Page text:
With the goal of obtaining insurance, the Jessie G’s owners had the vessel surveyed on 28 March 2012 while it was dry-docked in Steveston, BC. A third party surveyor accredited by the Society of Accredited Marine Surveyors completed the Jessie G’s survey and then submitted the report to the underwriter through a broker. The survey covered the vessel’s hull condition, machinery, equipment, propeller, rudder, shafting, electronics, and safety equipment. The survey did not determine the internal condition of the engine and gear, the working capability of the electronics, or the condition of the hull planking beneath the fibreglass. The survey was not intended to evaluate the vessel’s stability or inherent structural integrity.
The survey concluded that the Jessie G, which had been dry-docked since 2008,was approaching the end of its normal life cycle. It also identified some deficiencies that needed to be addressed. The insurance was granted on the condition that the deficiencies would be addressed within 30 days of the date of the survey, or prior to beginning fishing operations. The survey also indicated that the vessel, in its current state, was suitable for travelling from Steveston to Port Alberni in unspecified good weather conditions. The vessel then travelled to Port Alberni in good weather conditions with minimal gear on board. For most of April 2012, while the Jessie G was moored, the master and engineer completed the vessel refit and addressed most of the deficiencies specified in the survey by:
- repairing a cracked window on the bridge deck;
- acquiring safety equipment required by the CCG;
- installing a high water bilge alarm and heat sensor; and
- recharging all fire extinguishers.
The Jessie G was required to carry enough lifejackets and immersion suits for each crew member on board, as well as a fire bucket and extinguisher, rockets and flares, and a life buoy. At the time of the occurrence, the Jessie G was not carrying an adequate number of lifejackets and immersion suits, but was carrying the other required safety equipment.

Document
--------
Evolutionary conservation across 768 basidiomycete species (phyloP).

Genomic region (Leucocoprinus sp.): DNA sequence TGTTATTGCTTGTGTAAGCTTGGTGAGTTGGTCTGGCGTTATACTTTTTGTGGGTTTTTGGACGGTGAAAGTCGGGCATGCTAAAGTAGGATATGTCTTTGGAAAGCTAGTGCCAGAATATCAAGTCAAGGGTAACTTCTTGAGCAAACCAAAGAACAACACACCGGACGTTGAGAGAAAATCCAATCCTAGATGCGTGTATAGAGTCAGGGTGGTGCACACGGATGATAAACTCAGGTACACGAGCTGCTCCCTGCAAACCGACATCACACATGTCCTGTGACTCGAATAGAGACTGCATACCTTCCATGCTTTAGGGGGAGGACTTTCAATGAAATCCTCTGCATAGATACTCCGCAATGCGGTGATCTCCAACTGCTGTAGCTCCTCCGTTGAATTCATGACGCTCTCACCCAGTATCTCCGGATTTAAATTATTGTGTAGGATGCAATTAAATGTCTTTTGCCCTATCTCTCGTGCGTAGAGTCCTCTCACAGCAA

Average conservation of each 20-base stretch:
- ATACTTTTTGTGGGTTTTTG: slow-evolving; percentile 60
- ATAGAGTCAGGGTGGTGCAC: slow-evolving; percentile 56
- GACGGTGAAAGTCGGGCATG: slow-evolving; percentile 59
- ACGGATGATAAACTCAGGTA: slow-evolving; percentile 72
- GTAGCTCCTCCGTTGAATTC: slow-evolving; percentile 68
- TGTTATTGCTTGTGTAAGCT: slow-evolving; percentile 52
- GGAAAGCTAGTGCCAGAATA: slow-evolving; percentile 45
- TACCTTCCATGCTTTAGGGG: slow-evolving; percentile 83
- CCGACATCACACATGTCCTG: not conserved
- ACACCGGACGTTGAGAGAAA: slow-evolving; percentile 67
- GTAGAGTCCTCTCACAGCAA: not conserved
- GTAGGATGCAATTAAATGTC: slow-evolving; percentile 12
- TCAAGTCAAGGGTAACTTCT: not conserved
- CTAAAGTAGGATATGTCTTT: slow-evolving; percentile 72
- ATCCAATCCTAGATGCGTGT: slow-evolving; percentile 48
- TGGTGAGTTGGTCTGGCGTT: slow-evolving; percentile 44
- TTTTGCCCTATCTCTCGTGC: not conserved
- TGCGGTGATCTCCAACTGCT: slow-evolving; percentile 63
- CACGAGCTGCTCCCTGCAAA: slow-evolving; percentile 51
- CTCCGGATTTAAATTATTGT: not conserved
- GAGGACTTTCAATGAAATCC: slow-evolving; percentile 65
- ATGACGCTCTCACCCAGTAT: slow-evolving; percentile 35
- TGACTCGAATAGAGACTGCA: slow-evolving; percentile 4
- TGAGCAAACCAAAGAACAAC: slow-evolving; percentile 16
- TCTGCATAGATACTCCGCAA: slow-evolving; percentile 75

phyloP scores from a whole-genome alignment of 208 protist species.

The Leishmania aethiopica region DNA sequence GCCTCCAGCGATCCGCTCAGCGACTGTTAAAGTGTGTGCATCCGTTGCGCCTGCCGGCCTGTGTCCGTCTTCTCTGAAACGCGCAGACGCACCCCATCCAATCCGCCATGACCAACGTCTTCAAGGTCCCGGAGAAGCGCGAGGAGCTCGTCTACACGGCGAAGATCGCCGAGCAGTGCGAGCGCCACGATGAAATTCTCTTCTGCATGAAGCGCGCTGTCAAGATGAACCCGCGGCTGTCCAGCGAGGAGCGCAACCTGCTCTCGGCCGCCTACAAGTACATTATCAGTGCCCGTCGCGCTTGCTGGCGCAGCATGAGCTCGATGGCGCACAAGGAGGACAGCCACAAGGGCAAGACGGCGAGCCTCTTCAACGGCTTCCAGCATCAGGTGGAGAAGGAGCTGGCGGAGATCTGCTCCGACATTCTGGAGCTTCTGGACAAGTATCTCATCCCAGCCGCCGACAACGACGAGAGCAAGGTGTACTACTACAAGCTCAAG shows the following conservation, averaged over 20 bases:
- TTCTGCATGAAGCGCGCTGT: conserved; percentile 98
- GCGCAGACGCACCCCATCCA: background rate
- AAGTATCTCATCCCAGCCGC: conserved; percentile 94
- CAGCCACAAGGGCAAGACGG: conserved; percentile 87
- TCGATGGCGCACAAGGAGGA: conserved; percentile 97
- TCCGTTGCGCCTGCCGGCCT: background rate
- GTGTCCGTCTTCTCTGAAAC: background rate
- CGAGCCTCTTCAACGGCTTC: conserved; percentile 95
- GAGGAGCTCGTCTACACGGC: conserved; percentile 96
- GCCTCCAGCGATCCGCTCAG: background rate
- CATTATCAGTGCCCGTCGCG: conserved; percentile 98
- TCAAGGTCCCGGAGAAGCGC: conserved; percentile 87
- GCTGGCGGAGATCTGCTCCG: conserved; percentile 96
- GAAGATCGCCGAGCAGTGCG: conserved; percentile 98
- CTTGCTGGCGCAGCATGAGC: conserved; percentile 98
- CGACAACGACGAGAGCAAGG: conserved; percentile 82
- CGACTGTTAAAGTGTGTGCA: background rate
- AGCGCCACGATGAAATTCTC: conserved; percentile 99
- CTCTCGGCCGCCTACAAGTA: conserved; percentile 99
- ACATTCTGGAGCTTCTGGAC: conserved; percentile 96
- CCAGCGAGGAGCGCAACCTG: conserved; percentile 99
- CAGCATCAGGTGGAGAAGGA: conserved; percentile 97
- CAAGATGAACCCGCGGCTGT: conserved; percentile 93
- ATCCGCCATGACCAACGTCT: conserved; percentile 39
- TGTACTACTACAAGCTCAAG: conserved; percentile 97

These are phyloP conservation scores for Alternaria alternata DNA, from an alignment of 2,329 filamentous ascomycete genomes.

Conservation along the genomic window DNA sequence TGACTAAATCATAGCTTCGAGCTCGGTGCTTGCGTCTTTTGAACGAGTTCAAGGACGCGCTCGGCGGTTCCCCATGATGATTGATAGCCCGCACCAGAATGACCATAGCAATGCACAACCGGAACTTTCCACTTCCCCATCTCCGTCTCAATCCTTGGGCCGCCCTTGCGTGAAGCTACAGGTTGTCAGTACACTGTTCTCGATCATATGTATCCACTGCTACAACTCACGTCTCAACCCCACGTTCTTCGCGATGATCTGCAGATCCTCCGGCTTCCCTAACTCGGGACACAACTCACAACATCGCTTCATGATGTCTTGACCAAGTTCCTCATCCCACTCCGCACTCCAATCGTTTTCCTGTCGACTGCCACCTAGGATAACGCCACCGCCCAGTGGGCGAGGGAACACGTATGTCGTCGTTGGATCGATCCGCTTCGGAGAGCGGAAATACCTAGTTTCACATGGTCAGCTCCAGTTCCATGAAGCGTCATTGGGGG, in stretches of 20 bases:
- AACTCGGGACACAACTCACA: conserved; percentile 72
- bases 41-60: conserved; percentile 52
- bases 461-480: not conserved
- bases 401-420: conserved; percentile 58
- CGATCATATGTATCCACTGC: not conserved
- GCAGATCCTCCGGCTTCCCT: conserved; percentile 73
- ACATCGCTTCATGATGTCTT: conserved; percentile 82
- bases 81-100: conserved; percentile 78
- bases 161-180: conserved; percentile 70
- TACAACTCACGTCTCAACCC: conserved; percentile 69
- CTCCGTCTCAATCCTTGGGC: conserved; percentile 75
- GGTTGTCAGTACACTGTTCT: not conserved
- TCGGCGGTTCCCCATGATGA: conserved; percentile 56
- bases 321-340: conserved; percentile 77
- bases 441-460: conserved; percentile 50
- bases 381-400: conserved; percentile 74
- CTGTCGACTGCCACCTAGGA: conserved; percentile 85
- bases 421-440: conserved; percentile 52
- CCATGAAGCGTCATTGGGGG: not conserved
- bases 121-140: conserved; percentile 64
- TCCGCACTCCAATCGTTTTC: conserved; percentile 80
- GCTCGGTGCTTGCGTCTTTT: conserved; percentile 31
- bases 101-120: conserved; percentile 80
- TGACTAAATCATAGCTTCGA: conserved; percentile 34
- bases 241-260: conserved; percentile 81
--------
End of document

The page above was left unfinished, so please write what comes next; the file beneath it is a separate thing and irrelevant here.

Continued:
Safety issues investigation into fishing safety in Canada
In August 2009, the TSB undertook an in-depth safety issues investigation into fishing vessel safety in Canada. The Safety Issues Investigation into Fishing Safety in Canada (SII) report was released in June 2012 and provides an overall, national view of safety issues in the fishing industry, revealing complex relationships and interdependencies among these issues. The Board identified the following significant safety issues requiring attention: stability, FRM, lifesaving appliances, training, safety information, the cost of safety, safe work practices, the regulatory approach to safety, fatigue, and fishing industry statistics. Footnote 11
Past trap fishing occurrences Footnote 12 investigated by the TSB have shared similar contributing factors, including the cumulative effects of
- additional weight above the vessel’s centre of gravity;
- reduced freeboard;
- vessel modifications;
- a lack of vessel stability assessments; and
- FRM measures that do not use a systematic risk-based approach.
These same contributing factors were identified in another occurrence involving the fishing vessel Love and Anarchy. Footnote 13 In that report, the Board found that owners and masters may come to rely on vessel surveys undertaken for insurance purposes as an indication of the condition and safety of their vessels.
In March 2010, and again in June 2012, the Board released its Watchlist, identifying critical safety issues investigated by the TSB that pose the greatest risks to Canadians. One of these critical safety issues is the loss of life on fishing vessels. With an average of nearly 13 fatalities per year between 1999 and 2011, the Board remains concerned about vessel modifications and their impact on stability; the use and availability of lifesaving appliances on board; regulatory oversight; the impact of FRM measures; and the lack of both a safety culture and a code of best practices in the fishing industry. The Watchlist highlights the need for the industry to adopt and promote safe operating procedures and practices to increase the safety knowledge of fishing vessel masters.
Events leading to the capsizing and grounding
In the afternoon of 04 May 2012, after the crew had hauled the prawn gear on board, the vessel immediately departed Trevor Channel for more productive fishing grounds. The catch and wet prawn gear were retained on board, increasing the vessel’s topside weight. Coupled with the vessel’s loaded condition, the catch and prawn gear reduced the freeboard, which was already limited due to the vessel’s modifications. As the vessel exited Trevor Channel, travelling close to Cape Beale, it encountered heavier sea conditions due to the prevailing southwest swell against the ebbing tide. The master adjusted the vessel’s speed several times in reaction to the vessel’s slow roll, attempting to reduce the effects of the sea.